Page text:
The second quantum revolution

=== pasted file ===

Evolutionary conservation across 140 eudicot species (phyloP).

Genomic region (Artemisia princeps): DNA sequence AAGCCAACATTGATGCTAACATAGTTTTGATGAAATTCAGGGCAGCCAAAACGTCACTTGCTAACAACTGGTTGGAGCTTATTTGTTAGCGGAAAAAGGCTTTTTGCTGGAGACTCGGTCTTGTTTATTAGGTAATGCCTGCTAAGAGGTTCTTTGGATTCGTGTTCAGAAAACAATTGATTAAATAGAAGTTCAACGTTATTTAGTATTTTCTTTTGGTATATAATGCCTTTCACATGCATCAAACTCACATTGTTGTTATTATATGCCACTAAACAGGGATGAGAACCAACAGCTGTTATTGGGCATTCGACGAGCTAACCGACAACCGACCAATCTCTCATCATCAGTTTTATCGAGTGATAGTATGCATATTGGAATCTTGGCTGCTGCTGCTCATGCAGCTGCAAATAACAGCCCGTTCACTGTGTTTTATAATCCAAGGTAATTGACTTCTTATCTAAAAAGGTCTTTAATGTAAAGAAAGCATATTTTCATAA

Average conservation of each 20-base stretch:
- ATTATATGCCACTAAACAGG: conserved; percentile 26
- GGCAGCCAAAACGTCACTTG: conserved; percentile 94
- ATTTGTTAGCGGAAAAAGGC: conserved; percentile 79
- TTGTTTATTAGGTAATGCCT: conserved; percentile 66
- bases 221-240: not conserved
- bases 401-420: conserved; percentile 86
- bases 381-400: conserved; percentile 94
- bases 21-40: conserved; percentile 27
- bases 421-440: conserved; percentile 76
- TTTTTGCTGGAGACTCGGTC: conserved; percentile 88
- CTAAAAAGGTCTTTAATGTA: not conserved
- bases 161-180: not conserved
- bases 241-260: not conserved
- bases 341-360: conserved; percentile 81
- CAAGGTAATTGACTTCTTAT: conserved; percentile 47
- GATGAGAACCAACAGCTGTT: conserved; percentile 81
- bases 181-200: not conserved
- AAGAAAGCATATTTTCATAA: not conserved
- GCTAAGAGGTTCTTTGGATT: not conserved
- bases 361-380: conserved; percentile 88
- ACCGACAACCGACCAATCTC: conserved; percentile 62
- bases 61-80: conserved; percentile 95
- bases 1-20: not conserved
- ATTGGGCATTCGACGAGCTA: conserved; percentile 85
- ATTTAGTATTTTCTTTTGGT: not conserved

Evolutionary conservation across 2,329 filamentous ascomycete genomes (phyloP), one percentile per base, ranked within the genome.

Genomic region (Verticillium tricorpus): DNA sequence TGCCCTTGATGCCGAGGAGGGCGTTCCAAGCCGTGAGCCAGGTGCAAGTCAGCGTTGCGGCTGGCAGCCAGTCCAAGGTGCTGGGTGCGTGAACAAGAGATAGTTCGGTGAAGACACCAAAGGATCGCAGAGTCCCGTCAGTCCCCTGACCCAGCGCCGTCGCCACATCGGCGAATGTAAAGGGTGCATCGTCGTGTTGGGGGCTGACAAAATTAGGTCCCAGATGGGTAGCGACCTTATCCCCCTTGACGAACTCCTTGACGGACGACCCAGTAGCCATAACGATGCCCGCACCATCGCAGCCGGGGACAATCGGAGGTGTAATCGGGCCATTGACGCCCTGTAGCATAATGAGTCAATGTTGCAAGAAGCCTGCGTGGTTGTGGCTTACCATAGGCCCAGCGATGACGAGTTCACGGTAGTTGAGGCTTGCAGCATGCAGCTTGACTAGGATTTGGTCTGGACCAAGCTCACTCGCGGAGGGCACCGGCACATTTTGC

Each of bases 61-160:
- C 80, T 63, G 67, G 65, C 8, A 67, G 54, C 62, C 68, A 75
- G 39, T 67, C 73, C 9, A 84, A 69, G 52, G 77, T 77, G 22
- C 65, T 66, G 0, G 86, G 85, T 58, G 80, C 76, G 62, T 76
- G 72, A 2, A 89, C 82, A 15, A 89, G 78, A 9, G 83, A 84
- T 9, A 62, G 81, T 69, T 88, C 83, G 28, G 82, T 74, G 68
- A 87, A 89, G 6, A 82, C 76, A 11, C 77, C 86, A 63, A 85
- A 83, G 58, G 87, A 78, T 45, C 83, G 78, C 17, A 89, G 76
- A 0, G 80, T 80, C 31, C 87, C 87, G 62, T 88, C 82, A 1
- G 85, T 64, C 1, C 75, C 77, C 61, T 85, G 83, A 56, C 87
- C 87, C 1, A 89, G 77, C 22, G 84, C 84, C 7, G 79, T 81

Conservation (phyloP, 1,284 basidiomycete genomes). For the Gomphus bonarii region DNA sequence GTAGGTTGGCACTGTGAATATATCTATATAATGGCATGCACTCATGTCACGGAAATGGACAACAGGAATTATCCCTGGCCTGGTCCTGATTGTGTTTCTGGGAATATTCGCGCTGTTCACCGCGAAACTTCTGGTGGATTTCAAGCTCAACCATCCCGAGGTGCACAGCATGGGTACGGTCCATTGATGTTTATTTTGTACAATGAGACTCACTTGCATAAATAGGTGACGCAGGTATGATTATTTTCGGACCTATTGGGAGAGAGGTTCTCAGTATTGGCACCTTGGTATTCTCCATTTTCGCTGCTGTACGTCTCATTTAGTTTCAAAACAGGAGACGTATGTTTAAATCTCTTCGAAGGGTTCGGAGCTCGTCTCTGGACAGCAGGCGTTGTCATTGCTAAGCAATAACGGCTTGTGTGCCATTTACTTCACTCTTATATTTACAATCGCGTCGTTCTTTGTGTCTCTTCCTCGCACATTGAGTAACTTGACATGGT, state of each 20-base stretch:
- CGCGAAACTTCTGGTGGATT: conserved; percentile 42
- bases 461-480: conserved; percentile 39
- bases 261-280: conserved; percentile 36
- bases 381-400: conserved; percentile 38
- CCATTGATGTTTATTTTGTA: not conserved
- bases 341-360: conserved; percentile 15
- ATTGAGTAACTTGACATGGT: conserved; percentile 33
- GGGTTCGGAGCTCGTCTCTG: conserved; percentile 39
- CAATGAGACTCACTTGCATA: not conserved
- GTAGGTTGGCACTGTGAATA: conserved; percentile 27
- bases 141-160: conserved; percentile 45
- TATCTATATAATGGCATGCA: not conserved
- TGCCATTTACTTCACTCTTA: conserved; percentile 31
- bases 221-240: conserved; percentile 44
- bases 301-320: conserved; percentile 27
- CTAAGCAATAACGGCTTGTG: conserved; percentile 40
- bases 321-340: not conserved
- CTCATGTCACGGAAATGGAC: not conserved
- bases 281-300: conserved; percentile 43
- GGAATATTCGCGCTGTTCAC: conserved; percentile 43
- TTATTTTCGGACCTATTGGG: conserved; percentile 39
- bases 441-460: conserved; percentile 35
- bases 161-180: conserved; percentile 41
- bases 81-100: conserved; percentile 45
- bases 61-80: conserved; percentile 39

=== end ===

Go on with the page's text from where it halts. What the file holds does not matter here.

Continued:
By Michael Brooks THE world used to be a much simpler place. A hundred years or so ago, we lived in a very normal, classical universe where everything made sense, and nothing behaved strangely. Then along came quantum theory. Suddenly, stuff didn’t always behave as any rational person would expect. At the fundamental level of atoms and particles, things could be in two places at once. They could even move in two different directions at once. And it seemed they could also be entangled – engaged in a quantum version of telepathy in which they are somehow able to sense and affect each other instantaneously from a distance. Adjusting to this new universe was a tall order. Some physicists constructed elaborate philosophies to deal with the implications. Albert Einstein, on the other hand, famously rejected entanglement as “spooky”. He was convinced that quantum entanglement couldn’t be real because the implications would run too deep: any effort to produce a unified theory, one that tied quantum mechanics together with relativity and other physical theories, would need to reconcile the weirdness of entanglement with relativity’s rather more practical grasp of time and space. That just seemed altogether too hard. Not that he ever gave up on a theory of everything. Einstein spent the latter part of his life trying to construct a unified universe, without success. He also continued to wrestle with quantum spookiness on his own. To most physicists, quantum theory was useful if you wanted to design a laser or transistor,
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